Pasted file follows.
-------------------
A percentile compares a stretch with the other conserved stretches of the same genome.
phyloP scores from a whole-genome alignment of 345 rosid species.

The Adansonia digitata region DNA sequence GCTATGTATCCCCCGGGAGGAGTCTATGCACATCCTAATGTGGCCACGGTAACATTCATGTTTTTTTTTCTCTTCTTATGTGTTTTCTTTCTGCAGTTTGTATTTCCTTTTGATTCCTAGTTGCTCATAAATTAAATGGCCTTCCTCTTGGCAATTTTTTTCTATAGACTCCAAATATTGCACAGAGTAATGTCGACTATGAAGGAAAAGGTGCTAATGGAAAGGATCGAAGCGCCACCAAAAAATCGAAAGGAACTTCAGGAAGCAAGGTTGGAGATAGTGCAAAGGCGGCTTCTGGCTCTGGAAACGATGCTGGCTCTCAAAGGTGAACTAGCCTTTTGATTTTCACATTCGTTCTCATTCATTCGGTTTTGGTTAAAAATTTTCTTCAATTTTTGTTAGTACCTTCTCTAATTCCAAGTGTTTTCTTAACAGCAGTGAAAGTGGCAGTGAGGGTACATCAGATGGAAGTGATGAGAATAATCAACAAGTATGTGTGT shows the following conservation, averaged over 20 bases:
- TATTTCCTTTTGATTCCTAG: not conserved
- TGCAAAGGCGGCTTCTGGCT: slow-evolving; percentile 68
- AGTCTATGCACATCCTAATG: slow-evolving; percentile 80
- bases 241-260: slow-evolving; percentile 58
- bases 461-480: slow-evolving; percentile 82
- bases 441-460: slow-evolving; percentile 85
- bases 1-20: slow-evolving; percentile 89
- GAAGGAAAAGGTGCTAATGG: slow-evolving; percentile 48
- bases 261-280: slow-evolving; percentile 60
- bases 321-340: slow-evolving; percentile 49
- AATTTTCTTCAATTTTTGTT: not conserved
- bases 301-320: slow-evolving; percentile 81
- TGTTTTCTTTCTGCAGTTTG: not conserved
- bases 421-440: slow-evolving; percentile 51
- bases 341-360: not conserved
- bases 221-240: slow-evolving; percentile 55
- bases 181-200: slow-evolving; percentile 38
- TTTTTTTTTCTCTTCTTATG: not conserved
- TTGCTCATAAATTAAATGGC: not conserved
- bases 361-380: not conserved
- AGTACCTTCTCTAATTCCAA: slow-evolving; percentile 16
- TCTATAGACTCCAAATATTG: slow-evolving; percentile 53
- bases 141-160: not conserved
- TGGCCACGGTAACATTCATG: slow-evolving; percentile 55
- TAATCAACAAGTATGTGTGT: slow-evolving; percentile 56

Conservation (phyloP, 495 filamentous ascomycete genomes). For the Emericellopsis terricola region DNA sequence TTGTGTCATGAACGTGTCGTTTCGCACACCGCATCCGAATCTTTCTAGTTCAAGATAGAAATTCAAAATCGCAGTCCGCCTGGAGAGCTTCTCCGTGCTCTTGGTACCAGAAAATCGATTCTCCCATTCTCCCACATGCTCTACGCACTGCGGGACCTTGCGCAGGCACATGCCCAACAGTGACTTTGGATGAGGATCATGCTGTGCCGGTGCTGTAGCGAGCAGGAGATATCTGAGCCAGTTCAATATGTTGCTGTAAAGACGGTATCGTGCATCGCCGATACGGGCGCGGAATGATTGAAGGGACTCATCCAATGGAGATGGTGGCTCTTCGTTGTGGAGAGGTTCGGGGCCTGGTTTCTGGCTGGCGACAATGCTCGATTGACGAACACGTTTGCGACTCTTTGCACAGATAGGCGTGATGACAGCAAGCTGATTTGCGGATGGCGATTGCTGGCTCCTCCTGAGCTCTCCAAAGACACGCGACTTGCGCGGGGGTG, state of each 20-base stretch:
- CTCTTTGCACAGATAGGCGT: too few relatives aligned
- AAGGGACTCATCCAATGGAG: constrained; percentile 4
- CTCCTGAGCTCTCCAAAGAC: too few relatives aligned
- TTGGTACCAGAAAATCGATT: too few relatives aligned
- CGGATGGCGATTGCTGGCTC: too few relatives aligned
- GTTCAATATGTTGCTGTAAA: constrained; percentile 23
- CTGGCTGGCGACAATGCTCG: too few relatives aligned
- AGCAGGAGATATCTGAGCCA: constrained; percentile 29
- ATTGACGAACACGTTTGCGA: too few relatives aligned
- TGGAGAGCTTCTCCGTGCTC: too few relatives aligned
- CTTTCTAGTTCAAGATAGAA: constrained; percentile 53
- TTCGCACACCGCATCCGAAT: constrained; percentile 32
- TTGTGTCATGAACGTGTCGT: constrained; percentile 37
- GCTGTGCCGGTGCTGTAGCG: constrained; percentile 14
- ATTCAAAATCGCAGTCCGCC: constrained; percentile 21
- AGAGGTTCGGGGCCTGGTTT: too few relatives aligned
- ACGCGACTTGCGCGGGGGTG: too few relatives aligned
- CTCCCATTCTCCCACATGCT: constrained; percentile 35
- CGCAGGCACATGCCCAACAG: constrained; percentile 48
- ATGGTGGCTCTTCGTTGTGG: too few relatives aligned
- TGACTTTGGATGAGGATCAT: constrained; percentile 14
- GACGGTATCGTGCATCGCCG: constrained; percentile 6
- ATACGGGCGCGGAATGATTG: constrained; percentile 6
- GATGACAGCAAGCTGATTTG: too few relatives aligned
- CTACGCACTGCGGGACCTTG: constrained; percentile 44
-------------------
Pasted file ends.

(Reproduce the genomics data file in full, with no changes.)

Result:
A percentile compares a stretch with the other conserved stretches of the same genome.
phyloP scores from a whole-genome alignment of 345 rosid species.

The Adansonia digitata region DNA sequence GCTATGTATCCCCCGGGAGGAGTCTATGCACATCCTAATGTGGCCACGGTAACATTCATGTTTTTTTTTCTCTTCTTATGTGTTTTCTTTCTGCAGTTTGTATTTCCTTTTGATTCCTAGTTGCTCATAAATTAAATGGCCTTCCTCTTGGCAATTTTTTTCTATAGACTCCAAATATTGCACAGAGTAATGTCGACTATGAAGGAAAAGGTGCTAATGGAAAGGATCGAAGCGCCACCAAAAAATCGAAAGGAACTTCAGGAAGCAAGGTTGGAGATAGTGCAAAGGCGGCTTCTGGCTCTGGAAACGATGCTGGCTCTCAAAGGTGAACTAGCCTTTTGATTTTCACATTCGTTCTCATTCATTCGGTTTTGGTTAAAAATTTTCTTCAATTTTTGTTAGTACCTTCTCTAATTCCAAGTGTTTTCTTAACAGCAGTGAAAGTGGCAGTGAGGGTACATCAGATGGAAGTGATGAGAATAATCAACAAGTATGTGTGT shows the following conservation, averaged over 20 bases:
- TATTTCCTTTTGATTCCTAG: not conserved
- TGCAAAGGCGGCTTCTGGCT: slow-evolving; percentile 68
- AGTCTATGCACATCCTAATG: slow-evolving; percentile 80
- bases 241-260: slow-evolving; percentile 58
- bases 461-480: slow-evolving; percentile 82
- bases 441-460: slow-evolving; percentile 85
- bases 1-20: slow-evolving; percentile 89
- GAAGGAAAAGGTGCTAATGG: slow-evolving; percentile 48
- bases 261-280: slow-evolving; percentile 60
- bases 321-340: slow-evolving; percentile 49
- AATTTTCTTCAATTTTTGTT: not conserved
- bases 301-320: slow-evolving; percentile 81
- TGTTTTCTTTCTGCAGTTTG: not conserved
- bases 421-440: slow-evolving; percentile 51
- bases 341-360: not conserved
- bases 221-240: slow-evolving; percentile 55
- bases 181-200: slow-evolving; percentile 38
- TTTTTTTTTCTCTTCTTATG: not conserved
- TTGCTCATAAATTAAATGGC: not conserved
- bases 361-380: not conserved
- AGTACCTTCTCTAATTCCAA: slow-evolving; percentile 16
- TCTATAGACTCCAAATATTG: slow-evolving; percentile 53
- bases 141-160: not conserved
- TGGCCACGGTAACATTCATG: slow-evolving; percentile 55
- TAATCAACAAGTATGTGTGT: slow-evolving; percentile 56

Conservation (phyloP, 495 filamentous ascomycete genomes). For the Emericellopsis terricola region DNA sequence TTGTGTCATGAACGTGTCGTTTCGCACACCGCATCCGAATCTTTCTAGTTCAAGATAGAAATTCAAAATCGCAGTCCGCCTGGAGAGCTTCTCCGTGCTCTTGGTACCAGAAAATCGATTCTCCCATTCTCCCACATGCTCTACGCACTGCGGGACCTTGCGCAGGCACATGCCCAACAGTGACTTTGGATGAGGATCATGCTGTGCCGGTGCTGTAGCGAGCAGGAGATATCTGAGCCAGTTCAATATGTTGCTGTAAAGACGGTATCGTGCATCGCCGATACGGGCGCGGAATGATTGAAGGGACTCATCCAATGGAGATGGTGGCTCTTCGTTGTGGAGAGGTTCGGGGCCTGGTTTCTGGCTGGCGACAATGCTCGATTGACGAACACGTTTGCGACTCTTTGCACAGATAGGCGTGATGACAGCAAGCTGATTTGCGGATGGCGATTGCTGGCTCCTCCTGAGCTCTCCAAAGACACGCGACTTGCGCGGGGGTG, state of each 20-base stretch:
- CTCTTTGCACAGATAGGCGT: too few relatives aligned
- AAGGGACTCATCCAATGGAG: constrained; percentile 4
- CTCCTGAGCTCTCCAAAGAC: too few relatives aligned
- TTGGTACCAGAAAATCGATT: too few relatives aligned
- CGGATGGCGATTGCTGGCTC: too few relatives aligned
- GTTCAATATGTTGCTGTAAA: constrained; percentile 23
- CTGGCTGGCGACAATGCTCG: too few relatives aligned
- AGCAGGAGATATCTGAGCCA: constrained; percentile 29
- ATTGACGAACACGTTTGCGA: too few relatives aligned
- TGGAGAGCTTCTCCGTGCTC: too few relatives aligned
- CTTTCTAGTTCAAGATAGAA: constrained; percentile 53
- TTCGCACACCGCATCCGAAT: constrained; percentile 32
- TTGTGTCATGAACGTGTCGT: constrained; percentile 37
- GCTGTGCCGGTGCTGTAGCG: constrained; percentile 14
- ATTCAAAATCGCAGTCCGCC: constrained; percentile 21
- AGAGGTTCGGGGCCTGGTTT: too few relatives aligned
- ACGCGACTTGCGCGGGGGTG: too few relatives aligned
- CTCCCATTCTCCCACATGCT: constrained; percentile 35
- CGCAGGCACATGCCCAACAG: constrained; percentile 48
- ATGGTGGCTCTTCGTTGTGG: too few relatives aligned
- TGACTTTGGATGAGGATCAT: constrained; percentile 14
- GACGGTATCGTGCATCGCCG: constrained; percentile 6
- ATACGGGCGCGGAATGATTG: constrained; percentile 6
- GATGACAGCAAGCTGATTTG: too few relatives aligned
- CTACGCACTGCGGGACCTTG: constrained; percentile 44